Most people hope to avoid ticks when they take a walk in the woods.
For biologists at Washington University’s Tyson Research Center, however, attracting ticks is the goal.
In a recent study, Tyson researchers collected thousands of lone star ticks in the Missouri Ozarks. The results point to an interesting pattern: the number of ticks found in an area is closely related to the topography, or physical features, of the landscape.
Easily recognized by its characteristic white-spotted back, the lone star tick is common across broad swaths of the eastern and central United States. It also appears to be on the move. Over the last several decades, it has colonized new regions and is now found in at least 32 states.
“It’s very abundant here in Missouri,” said Tyson staff scientist Solny Adalsteinsson, adding that the tick tends to be found on medium- to large-bodied hosts, like white-tailed deer and raccoons.
Unlike other tick species that use a “sit-and-wait” strategy, the lone star tick is an active hunter, following trails of carbon dioxide to sniff out hosts up to 16 feet away.
Tyson researchers took advantage of this behavior to trap this tiny bloodsucking species. After drilling holes in coolers, they stocked them with carbon dioxide-producing dry ice and lined the edges with extra sticky carpet tape.
Using these homemade traps, they collected roughly 2,000 lone star ticks across 30 acres of forest. By comparing the environmental characteristics of each tick trapping site, they were able to determine which factors were most closely related to tick abundance.
Overall, north-facing slopes had more ticks than south-facing slopes. There were also more adult ticks collected in low-lying valleys than on steeper ridges.
Although it’s unclear what exactly is causing these differences, it’s likely a combination of where ticks fall off their hosts and whether they can survive there.
Certain conditions, such as soil moisture, can greatly affect tick survival.
“It takes these ticks about two years to complete their life cycle, but they only feed, at most, three times. During the rest of that two-year life cycle, they're really just hunkered down trying to survive and not dry out,” Adalsteinsson said. “Having a good amount of moisture or high humidity really helps them to survive.”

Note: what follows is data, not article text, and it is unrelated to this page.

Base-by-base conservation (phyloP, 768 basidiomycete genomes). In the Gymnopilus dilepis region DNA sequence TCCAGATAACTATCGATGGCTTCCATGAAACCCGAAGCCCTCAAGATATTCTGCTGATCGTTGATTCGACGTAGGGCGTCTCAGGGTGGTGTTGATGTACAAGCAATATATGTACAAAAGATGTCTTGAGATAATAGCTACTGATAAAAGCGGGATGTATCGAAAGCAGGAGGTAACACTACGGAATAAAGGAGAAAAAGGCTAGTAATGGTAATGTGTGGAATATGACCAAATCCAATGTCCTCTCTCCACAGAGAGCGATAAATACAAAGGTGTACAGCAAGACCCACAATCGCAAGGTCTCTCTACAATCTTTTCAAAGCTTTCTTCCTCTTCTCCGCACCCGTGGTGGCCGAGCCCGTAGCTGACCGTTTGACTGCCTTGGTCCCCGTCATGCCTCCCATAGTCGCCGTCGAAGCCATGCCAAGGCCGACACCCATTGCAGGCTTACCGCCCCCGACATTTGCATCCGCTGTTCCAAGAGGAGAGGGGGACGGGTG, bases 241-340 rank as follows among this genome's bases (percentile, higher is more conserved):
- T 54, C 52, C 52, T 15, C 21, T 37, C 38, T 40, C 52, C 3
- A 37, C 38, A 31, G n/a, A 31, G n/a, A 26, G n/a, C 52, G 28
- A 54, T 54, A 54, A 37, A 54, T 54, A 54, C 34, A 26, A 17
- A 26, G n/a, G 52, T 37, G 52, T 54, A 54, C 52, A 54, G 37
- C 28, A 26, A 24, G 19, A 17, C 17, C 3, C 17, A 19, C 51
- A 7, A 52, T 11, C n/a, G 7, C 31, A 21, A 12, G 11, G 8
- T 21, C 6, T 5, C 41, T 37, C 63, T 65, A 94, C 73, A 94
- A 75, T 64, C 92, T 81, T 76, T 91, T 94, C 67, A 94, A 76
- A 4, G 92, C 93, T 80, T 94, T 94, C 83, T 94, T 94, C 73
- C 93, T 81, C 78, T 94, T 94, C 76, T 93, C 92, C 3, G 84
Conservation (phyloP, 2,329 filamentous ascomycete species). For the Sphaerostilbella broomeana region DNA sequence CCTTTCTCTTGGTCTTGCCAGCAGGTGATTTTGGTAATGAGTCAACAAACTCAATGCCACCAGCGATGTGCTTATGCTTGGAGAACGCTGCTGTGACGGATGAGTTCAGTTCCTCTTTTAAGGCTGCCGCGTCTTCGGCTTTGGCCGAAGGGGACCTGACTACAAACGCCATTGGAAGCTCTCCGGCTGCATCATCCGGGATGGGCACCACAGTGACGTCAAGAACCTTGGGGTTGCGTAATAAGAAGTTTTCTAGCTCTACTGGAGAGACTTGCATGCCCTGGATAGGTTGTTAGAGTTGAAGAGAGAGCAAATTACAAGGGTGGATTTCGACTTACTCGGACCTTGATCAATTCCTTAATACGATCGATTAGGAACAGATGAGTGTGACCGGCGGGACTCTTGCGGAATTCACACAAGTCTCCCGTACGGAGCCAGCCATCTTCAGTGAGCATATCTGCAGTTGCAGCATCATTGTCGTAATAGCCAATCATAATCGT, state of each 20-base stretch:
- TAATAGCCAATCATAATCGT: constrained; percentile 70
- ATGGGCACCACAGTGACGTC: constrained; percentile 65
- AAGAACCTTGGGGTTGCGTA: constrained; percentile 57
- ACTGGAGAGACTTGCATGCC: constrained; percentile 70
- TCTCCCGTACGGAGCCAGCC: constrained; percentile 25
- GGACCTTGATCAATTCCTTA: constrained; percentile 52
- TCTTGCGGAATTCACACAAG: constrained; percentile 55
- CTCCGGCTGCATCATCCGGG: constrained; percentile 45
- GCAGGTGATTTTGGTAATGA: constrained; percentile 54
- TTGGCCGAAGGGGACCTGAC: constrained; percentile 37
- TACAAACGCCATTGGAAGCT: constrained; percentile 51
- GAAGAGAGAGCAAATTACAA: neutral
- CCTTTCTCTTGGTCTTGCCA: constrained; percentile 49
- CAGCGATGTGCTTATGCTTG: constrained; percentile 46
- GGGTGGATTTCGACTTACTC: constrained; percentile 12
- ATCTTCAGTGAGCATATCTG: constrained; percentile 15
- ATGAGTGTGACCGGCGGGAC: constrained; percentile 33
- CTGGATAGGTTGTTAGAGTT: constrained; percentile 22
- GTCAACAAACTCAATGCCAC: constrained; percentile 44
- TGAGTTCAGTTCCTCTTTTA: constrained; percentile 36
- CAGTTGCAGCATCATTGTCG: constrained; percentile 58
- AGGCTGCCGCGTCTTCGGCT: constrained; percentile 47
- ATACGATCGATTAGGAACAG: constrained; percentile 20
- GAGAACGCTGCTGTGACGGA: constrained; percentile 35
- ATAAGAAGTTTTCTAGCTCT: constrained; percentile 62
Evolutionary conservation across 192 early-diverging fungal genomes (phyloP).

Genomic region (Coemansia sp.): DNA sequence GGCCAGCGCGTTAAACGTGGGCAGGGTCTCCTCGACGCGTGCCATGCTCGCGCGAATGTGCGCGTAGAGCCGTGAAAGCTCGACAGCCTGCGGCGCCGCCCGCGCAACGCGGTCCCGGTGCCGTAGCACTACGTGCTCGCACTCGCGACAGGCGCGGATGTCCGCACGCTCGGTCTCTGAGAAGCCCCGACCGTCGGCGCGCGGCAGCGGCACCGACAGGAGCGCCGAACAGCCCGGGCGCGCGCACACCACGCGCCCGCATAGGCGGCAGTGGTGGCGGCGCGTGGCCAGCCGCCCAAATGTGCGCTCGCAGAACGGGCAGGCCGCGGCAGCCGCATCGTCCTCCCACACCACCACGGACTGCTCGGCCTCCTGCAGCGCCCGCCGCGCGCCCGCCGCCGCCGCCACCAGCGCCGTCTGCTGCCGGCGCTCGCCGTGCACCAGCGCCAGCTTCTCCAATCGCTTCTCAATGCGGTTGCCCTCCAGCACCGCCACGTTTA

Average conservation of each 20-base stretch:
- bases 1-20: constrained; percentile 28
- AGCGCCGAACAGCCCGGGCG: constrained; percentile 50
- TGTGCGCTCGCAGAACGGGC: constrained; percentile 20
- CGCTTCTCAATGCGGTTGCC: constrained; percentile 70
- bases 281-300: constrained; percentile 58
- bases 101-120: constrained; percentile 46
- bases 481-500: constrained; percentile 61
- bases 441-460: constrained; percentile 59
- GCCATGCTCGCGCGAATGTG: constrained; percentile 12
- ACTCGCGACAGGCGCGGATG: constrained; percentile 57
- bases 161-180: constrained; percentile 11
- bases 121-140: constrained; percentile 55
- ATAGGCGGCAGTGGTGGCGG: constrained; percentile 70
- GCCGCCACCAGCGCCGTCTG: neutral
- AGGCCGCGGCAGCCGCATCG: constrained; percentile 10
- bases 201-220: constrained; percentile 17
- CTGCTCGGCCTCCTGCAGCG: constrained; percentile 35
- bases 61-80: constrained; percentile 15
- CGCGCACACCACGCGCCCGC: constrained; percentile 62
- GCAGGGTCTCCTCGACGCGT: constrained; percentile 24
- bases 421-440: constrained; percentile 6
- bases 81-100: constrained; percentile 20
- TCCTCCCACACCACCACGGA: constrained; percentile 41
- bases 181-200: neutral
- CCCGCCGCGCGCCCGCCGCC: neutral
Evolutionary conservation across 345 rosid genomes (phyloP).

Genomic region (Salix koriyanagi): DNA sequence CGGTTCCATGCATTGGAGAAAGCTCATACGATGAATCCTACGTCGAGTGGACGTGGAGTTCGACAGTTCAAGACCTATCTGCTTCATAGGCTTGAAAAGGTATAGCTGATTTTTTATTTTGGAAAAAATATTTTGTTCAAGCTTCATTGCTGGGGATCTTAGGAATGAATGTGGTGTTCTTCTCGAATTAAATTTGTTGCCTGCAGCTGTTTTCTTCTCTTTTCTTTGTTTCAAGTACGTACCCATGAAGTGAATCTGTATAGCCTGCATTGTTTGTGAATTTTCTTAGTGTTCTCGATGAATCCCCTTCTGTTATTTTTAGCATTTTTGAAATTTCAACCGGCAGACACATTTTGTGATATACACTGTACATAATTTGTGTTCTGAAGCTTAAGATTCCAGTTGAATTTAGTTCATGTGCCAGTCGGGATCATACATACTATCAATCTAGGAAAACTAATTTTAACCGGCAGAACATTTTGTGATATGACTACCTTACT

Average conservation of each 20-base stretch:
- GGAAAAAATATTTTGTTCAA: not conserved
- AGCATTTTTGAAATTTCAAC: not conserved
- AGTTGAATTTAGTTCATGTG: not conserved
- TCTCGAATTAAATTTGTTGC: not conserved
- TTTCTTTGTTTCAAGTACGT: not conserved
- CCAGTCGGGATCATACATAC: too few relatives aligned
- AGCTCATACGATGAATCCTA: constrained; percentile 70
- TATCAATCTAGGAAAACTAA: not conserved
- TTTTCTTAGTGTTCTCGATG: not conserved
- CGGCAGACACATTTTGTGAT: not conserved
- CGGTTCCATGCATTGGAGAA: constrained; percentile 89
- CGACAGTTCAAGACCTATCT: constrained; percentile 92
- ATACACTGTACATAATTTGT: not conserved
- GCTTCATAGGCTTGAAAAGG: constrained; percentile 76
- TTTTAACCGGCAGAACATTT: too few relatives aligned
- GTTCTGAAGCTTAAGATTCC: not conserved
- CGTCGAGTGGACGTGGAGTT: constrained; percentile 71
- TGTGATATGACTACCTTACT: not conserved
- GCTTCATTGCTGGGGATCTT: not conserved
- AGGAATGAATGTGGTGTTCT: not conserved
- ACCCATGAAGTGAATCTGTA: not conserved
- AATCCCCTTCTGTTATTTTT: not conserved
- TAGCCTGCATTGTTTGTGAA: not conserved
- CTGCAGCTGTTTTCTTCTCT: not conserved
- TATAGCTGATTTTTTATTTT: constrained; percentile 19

Tyson Research Center Director Kim Medley said the results are important for future studies and possibly, tick management. The lone star tick is an important vector of several diseases, including the heartland virus and ehrlichiosis, a common bacterial disease that causes a range of symptoms, including fever, nausea and muscle pain.
The heartland virus was first identified in 2009, after two farmers in northwestern Missouri became ill. Although it was first assumed to be relatively rare, subsequent studies have found the heartland virus circulating in deer, raccoons, coyotes and moose across 13 states.
Because the lone star tick carries multiple diseases, there is strong interest in developing ways to control its spread. Before the study results can be applied to tick management strategies, however, they’ll have to be confirmed in other regions.
“It’s really sort of a first step in starting to understand here in the Missouri Ozarks, what factors really drive variation in the lone star tick,” Medley said.
Medley said researchers at Tyson are already incorporating the results of the tick study into other research, including a long-term experiment investigating how fire affects forest vegetation and tick populations.
The study was published in the Journal of Medical Entomology.
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